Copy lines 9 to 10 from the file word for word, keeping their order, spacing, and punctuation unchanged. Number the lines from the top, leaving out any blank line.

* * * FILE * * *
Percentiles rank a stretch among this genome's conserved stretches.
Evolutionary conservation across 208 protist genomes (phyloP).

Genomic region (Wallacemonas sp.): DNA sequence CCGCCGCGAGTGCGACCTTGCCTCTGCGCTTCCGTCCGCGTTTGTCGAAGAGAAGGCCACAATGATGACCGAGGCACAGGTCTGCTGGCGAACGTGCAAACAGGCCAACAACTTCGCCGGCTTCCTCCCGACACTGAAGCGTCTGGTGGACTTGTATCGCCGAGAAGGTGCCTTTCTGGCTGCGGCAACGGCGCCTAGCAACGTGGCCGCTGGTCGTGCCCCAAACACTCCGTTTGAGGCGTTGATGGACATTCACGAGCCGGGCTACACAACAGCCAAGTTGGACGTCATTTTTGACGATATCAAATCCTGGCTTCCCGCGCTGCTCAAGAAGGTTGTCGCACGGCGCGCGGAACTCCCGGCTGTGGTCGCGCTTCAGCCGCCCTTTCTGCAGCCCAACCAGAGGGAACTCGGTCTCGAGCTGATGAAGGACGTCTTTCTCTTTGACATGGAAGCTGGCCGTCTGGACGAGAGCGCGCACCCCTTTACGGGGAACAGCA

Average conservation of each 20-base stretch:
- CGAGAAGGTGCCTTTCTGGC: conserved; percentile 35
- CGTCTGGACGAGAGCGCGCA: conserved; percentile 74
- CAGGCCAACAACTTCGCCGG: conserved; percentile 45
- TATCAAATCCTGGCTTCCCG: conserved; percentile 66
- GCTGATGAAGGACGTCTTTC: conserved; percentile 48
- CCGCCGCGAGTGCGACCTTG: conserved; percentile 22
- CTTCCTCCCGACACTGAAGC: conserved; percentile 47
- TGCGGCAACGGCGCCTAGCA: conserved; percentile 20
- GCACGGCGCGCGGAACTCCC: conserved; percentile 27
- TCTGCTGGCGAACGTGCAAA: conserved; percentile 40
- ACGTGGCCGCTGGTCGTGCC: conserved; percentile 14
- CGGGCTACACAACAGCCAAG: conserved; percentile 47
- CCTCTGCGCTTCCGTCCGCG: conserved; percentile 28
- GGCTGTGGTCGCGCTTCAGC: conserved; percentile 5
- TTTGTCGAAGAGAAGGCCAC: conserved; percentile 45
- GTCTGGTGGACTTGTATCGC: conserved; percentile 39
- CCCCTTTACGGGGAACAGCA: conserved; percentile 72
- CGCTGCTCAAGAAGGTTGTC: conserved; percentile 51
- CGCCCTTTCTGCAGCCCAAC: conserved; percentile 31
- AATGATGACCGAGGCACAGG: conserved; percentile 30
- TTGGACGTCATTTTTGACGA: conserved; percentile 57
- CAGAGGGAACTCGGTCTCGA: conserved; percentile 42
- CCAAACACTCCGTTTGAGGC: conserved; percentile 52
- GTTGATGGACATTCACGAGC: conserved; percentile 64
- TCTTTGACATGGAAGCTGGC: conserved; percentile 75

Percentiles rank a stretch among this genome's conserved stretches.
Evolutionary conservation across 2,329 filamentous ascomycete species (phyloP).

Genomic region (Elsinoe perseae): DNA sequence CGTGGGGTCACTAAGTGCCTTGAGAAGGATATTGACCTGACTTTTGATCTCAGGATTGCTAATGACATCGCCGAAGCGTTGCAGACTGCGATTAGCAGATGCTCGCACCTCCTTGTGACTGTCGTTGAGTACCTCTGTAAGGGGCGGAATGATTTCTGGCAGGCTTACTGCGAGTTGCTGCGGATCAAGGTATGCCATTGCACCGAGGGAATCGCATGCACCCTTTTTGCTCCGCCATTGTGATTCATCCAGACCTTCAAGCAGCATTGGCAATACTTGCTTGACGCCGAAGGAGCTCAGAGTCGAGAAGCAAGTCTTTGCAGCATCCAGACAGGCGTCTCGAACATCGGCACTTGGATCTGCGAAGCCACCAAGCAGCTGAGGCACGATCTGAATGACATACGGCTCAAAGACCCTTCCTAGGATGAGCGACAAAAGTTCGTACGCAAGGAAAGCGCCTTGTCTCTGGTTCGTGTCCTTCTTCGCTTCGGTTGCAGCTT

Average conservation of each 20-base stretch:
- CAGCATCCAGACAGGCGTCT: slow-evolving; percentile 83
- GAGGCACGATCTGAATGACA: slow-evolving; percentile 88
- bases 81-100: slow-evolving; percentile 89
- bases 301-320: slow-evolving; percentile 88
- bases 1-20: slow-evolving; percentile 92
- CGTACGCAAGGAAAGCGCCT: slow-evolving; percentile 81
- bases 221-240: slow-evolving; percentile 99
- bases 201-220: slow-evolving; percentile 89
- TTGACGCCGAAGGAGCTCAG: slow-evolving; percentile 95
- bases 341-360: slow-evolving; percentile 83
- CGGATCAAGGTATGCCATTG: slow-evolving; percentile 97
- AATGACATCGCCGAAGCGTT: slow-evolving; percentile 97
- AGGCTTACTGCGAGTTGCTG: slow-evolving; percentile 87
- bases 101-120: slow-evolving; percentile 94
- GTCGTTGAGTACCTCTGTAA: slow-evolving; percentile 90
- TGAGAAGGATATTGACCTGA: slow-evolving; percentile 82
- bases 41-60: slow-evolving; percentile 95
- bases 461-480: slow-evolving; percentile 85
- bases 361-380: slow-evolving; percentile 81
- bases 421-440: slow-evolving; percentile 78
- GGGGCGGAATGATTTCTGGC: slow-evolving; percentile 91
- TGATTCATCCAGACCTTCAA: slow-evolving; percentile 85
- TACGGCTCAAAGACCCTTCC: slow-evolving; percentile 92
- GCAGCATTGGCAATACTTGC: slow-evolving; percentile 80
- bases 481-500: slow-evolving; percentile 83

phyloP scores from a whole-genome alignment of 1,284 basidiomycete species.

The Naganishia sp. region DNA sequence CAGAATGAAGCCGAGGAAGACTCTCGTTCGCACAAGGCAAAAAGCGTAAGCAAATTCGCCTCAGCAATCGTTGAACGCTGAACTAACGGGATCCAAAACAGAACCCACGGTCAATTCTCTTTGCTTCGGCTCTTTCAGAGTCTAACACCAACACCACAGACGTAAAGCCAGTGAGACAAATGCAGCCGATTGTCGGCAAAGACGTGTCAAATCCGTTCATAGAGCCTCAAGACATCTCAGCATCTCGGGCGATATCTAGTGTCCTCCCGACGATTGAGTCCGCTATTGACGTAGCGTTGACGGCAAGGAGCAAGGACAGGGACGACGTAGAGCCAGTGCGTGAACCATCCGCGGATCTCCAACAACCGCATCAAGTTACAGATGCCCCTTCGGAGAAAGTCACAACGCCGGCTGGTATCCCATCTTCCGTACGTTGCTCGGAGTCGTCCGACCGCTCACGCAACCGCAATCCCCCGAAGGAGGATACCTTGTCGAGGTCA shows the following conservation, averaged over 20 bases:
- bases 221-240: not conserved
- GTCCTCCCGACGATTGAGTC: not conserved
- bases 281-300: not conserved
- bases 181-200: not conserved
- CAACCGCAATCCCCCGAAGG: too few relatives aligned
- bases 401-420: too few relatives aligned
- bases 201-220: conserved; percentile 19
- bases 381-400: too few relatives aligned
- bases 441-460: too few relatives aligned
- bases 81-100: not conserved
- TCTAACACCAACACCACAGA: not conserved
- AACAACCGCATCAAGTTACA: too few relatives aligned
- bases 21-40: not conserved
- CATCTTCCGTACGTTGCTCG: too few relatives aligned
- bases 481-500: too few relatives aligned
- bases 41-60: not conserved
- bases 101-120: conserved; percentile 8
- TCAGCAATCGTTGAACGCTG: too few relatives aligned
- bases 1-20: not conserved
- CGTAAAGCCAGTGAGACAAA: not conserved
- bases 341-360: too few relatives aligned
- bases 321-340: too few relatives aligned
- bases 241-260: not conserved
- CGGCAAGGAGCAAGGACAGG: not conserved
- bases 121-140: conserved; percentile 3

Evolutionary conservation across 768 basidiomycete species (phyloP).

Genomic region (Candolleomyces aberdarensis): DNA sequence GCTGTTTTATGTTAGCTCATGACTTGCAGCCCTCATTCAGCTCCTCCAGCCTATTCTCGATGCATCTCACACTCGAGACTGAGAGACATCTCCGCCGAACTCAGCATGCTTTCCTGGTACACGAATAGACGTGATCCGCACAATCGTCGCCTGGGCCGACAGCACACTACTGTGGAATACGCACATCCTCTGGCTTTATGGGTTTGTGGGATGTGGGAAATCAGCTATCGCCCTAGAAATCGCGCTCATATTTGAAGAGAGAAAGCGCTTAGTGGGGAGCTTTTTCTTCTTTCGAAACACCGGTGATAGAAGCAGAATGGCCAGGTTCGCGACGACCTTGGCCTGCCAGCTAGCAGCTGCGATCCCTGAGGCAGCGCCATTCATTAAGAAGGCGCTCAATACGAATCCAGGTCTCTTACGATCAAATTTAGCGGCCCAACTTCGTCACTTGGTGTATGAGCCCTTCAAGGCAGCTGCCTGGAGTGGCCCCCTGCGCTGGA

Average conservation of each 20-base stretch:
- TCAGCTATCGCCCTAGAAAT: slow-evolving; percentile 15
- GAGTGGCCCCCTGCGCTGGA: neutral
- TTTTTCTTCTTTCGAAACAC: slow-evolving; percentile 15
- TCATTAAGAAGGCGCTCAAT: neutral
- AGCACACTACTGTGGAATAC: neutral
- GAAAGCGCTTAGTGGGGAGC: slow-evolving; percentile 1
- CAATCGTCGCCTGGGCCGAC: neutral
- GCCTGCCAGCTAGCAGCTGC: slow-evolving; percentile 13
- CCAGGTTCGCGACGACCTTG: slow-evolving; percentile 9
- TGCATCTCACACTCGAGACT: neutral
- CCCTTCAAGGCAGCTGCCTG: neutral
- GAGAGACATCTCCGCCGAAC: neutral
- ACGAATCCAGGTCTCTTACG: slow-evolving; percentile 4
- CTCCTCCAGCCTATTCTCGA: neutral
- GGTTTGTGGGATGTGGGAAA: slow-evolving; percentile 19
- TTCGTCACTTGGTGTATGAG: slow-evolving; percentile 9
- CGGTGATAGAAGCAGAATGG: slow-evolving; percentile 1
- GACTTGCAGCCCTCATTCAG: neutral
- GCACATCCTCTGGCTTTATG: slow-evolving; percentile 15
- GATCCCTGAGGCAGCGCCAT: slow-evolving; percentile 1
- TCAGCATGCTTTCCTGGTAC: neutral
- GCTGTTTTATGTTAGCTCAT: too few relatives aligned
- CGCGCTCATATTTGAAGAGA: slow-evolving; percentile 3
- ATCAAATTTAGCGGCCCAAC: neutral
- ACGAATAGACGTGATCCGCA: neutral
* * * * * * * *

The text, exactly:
- GCTGATGAAGGACGTCTTTC: conserved; percentile 48
- CCGCCGCGAGTGCGACCTTG: conserved; percentile 22